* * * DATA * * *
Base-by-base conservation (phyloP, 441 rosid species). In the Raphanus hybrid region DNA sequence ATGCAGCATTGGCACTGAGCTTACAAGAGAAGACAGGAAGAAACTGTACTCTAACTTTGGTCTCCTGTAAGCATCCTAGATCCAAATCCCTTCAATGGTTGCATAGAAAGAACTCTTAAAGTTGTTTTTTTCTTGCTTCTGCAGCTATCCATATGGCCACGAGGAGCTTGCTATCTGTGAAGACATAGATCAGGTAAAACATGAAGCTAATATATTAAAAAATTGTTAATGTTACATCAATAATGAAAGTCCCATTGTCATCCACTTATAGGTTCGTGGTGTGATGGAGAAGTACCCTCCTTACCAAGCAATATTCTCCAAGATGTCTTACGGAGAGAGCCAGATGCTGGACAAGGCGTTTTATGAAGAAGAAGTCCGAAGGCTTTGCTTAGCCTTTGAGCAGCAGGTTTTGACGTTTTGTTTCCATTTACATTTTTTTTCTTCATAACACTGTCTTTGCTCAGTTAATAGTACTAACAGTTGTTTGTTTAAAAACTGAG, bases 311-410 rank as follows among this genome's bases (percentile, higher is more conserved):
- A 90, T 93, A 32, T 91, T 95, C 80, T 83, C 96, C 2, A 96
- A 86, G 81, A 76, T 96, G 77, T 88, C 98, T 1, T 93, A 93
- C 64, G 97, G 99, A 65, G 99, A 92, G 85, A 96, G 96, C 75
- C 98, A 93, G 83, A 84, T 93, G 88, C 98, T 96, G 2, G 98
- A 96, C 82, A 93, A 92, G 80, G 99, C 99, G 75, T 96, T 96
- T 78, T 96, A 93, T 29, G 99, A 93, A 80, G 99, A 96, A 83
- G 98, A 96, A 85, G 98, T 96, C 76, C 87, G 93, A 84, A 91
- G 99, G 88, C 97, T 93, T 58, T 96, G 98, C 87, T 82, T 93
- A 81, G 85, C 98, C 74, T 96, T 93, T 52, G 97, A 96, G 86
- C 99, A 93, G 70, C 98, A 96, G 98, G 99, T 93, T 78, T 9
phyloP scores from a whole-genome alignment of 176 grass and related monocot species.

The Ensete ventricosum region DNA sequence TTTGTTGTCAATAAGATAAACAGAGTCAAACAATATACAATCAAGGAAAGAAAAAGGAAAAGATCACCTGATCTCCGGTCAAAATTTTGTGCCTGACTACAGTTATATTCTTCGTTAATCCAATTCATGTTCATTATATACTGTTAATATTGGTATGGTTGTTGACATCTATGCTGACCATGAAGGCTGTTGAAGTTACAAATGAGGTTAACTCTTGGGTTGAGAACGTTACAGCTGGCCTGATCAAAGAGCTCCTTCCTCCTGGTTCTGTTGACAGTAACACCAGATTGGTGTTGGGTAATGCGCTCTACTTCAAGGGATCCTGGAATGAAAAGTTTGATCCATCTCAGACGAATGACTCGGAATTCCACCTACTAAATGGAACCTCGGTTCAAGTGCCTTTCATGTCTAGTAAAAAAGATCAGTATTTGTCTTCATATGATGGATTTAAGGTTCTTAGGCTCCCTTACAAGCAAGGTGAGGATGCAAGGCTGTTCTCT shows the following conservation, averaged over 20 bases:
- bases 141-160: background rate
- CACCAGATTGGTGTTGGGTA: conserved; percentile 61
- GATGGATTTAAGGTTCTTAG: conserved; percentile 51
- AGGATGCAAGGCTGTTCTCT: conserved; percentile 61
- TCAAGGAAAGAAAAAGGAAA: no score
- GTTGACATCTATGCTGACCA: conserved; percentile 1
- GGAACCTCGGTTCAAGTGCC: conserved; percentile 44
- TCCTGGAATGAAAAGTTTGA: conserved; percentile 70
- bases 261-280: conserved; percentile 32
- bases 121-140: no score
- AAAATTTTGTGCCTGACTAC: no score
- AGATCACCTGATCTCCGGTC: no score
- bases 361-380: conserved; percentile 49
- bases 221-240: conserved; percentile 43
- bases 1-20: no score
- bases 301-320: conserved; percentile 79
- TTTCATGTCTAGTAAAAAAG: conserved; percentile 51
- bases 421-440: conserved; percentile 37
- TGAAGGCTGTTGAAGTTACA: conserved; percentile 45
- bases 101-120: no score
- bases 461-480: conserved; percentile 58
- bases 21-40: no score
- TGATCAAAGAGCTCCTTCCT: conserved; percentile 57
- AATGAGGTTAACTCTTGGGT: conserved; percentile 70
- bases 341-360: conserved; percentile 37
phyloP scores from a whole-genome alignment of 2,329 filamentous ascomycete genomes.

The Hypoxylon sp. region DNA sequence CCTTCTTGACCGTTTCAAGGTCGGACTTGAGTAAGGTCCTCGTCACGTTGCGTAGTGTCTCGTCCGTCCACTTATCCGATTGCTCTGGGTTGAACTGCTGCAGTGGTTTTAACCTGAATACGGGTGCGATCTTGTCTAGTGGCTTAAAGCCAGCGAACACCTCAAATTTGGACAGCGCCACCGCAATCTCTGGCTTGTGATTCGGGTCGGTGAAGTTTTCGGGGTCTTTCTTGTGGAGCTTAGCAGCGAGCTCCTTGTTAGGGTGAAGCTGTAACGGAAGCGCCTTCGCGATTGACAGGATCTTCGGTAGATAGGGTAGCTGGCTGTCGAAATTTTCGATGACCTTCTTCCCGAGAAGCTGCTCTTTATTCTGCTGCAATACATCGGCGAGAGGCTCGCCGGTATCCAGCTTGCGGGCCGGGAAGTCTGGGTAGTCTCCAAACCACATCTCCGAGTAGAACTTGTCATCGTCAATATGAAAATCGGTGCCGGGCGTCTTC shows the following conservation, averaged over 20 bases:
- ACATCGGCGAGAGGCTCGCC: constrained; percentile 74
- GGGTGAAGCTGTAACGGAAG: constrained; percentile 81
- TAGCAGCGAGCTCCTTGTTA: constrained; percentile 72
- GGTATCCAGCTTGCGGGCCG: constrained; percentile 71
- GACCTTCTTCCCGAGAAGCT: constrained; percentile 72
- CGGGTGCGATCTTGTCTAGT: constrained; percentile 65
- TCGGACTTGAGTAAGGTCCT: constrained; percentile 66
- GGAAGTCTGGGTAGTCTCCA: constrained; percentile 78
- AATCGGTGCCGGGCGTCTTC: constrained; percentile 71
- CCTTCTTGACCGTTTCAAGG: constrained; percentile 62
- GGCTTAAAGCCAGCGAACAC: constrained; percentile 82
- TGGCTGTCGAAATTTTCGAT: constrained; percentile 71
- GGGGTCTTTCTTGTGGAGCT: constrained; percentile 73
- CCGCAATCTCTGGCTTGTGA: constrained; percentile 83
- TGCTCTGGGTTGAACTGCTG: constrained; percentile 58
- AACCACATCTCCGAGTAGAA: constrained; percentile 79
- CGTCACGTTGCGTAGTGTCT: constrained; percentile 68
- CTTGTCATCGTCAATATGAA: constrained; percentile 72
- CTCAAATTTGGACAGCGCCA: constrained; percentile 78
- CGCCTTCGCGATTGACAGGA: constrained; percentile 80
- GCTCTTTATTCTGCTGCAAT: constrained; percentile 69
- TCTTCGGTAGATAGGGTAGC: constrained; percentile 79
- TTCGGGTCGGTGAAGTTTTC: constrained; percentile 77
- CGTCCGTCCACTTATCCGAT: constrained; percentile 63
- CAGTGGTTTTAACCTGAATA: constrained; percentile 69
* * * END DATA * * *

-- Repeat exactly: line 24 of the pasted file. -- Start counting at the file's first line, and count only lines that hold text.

- AAAATTTTGTGCCTGACTAC: no score